In my next I shall give you an account of our logging-bee, which will take place the latter end of this month. I feel some anxiety respecting the burning of the log-heaps on the fallow round the house, as it appears to me rather a hazardous matter.
I shall write again very shortly. Farewell, dearest of friends.
Emigrants suitable for Canada.—Qualities
requisite to ensure success.—
Investment of Capital.—Useful Articles to be brought out.—
Qualifications and Occupations of a Settler’s Family.—Deficiency of
Patience and Energy in some Females.—Management of the Dairy.—Cheese.
—Indian Corn, and its Cultivation.—Potatoes.—Rates of Wages.
August 9, 1833
WITH respect to the various questions, my dear friend, to which you request my particular attention, I can only promise that I will do my best to answer them as explicitly as possible, though at the same time I must remind you, that brevity in epistolary correspondence is not one of my excellencies. If I become too diffuse in describing mere matters of fact, you must bear with mine infirmity, and attribute it to my womanly propensity of over-much talking; so, for your comfort, if your eyes be wearied, your ears will at least escape.
I shall take your queries in due rotation; first, then, you ask, “Who are the persons best adapted for bush-settlers?”
To which I reply without hesitation—the poor hard-working, sober labourers, who have industrious habits, a large family to provide for, and a laudable horror of the workhouse and parish-overseers: this will bear them through the hardships and privations of a first settlement in the backwoods; and in due time they will realize an honest independence, and be above want, though not work. Artisans of all crafts are better paid in village-towns, or long-cleared districts, than as mere bush-settlers.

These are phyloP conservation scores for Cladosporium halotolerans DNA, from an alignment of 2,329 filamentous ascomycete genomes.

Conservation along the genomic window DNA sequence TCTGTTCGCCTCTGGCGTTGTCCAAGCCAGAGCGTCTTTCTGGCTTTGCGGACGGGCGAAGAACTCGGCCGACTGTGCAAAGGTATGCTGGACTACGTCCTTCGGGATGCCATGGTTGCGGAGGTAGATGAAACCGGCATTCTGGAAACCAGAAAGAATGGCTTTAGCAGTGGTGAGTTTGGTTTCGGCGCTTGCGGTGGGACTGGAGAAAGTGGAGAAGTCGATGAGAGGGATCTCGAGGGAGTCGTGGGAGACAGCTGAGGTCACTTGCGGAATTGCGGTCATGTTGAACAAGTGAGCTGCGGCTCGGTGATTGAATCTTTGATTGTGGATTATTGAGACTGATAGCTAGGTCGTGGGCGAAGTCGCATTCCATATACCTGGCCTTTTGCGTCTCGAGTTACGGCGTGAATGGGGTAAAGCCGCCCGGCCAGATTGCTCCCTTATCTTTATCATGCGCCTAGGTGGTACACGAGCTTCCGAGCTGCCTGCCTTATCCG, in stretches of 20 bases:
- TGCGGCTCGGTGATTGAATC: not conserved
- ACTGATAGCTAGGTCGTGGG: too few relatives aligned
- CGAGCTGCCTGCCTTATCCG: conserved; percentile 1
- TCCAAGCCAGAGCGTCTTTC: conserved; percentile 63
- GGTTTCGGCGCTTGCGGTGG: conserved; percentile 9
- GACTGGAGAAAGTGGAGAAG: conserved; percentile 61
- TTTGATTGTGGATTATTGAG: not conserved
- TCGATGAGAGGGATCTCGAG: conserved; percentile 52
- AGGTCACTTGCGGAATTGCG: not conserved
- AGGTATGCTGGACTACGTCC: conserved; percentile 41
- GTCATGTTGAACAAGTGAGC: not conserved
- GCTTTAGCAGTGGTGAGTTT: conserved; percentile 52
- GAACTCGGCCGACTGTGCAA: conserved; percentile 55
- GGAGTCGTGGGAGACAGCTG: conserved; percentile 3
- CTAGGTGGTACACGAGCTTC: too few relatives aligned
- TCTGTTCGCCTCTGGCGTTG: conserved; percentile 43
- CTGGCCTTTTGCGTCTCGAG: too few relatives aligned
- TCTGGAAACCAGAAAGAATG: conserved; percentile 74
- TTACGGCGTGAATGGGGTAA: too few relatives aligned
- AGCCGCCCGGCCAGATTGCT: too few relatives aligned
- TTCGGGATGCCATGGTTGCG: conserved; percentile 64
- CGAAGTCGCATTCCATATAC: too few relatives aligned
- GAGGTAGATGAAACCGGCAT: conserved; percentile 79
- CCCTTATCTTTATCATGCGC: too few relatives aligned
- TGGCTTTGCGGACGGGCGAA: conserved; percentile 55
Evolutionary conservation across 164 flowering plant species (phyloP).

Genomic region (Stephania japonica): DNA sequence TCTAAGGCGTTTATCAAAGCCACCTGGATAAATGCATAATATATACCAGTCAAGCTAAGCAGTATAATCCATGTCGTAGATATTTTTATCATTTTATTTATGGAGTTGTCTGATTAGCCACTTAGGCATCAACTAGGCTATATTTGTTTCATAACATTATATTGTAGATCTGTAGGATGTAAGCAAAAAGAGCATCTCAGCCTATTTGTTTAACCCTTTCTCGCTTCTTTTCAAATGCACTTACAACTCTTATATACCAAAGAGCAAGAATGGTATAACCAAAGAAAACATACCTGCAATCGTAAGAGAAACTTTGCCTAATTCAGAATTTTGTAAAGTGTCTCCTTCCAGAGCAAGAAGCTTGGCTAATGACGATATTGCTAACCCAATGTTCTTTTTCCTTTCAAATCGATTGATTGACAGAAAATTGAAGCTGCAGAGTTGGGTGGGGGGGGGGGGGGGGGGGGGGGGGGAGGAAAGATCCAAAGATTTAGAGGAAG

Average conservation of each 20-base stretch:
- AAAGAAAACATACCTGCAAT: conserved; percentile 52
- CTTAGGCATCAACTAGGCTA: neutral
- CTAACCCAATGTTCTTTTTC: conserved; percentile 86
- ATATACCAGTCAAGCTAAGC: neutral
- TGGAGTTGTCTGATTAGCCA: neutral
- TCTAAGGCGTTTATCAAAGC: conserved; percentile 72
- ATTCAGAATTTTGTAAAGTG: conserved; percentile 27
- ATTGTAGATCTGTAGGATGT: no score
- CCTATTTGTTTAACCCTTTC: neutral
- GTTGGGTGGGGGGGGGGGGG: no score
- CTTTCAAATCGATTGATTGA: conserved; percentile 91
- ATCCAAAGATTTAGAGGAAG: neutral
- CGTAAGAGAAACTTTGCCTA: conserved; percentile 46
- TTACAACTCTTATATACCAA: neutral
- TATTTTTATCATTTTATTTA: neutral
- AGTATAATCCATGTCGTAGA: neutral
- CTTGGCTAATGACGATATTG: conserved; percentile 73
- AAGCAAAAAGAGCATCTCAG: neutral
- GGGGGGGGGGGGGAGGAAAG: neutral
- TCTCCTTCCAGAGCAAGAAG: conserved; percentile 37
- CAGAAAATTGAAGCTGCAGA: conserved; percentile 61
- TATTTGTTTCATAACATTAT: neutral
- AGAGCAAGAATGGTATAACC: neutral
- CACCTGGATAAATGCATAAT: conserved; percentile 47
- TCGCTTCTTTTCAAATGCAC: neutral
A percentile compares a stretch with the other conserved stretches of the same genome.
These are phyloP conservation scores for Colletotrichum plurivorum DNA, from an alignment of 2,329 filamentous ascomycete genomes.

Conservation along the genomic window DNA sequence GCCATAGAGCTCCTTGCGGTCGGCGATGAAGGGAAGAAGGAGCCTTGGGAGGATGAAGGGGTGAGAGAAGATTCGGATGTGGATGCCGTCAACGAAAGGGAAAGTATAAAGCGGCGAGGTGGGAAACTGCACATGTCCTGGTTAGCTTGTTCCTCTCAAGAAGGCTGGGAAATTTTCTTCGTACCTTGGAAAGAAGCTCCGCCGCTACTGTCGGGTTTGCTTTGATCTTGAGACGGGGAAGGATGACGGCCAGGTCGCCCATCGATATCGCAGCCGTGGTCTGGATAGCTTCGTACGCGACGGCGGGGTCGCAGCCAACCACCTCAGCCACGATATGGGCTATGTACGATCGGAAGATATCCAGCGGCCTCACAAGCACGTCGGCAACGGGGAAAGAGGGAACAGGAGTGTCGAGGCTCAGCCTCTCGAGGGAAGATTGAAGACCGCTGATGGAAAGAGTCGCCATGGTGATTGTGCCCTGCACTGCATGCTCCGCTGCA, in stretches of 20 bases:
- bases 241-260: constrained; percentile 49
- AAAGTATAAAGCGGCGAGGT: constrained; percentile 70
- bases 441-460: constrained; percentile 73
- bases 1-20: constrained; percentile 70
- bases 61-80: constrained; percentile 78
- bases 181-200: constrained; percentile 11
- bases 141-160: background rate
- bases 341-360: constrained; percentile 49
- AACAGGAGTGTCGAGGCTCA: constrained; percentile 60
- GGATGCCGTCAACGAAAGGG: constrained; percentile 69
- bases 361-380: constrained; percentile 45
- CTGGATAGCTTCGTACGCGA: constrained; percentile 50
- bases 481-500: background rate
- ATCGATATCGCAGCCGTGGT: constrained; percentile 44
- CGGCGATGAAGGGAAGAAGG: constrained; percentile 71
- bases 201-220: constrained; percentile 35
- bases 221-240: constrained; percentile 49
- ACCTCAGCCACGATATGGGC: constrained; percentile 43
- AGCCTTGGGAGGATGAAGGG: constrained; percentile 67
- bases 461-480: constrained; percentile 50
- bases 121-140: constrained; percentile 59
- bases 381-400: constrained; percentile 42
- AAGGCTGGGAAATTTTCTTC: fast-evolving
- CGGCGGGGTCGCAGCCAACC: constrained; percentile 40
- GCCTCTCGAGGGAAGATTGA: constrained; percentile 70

“Who are the next best suited for emigration?”
Men of a moderate income or good capital may make money in Canada. If they have judgment, and can afford to purchase on a large scale, they will double or treble their capital by judicious purchases and sales. But it would be easier for me to point out who are not fit for emigration than who are.
The poor gentleman of delicate and refined habits, who cannot afford to employ all the labour requisite to carry on the business of clearing on a tolerable large scale, and is unwilling or incapable of working himself, is not fitted for Canada, especially if his habits are expensive. Even the man of small income, unless he can condescend to take in hand the axe or the chopper, will find, even with prudent and economical habits, much difficulty in keeping free from debt for the first two or even three years. Many such have succeeded, but the struggle has been severe.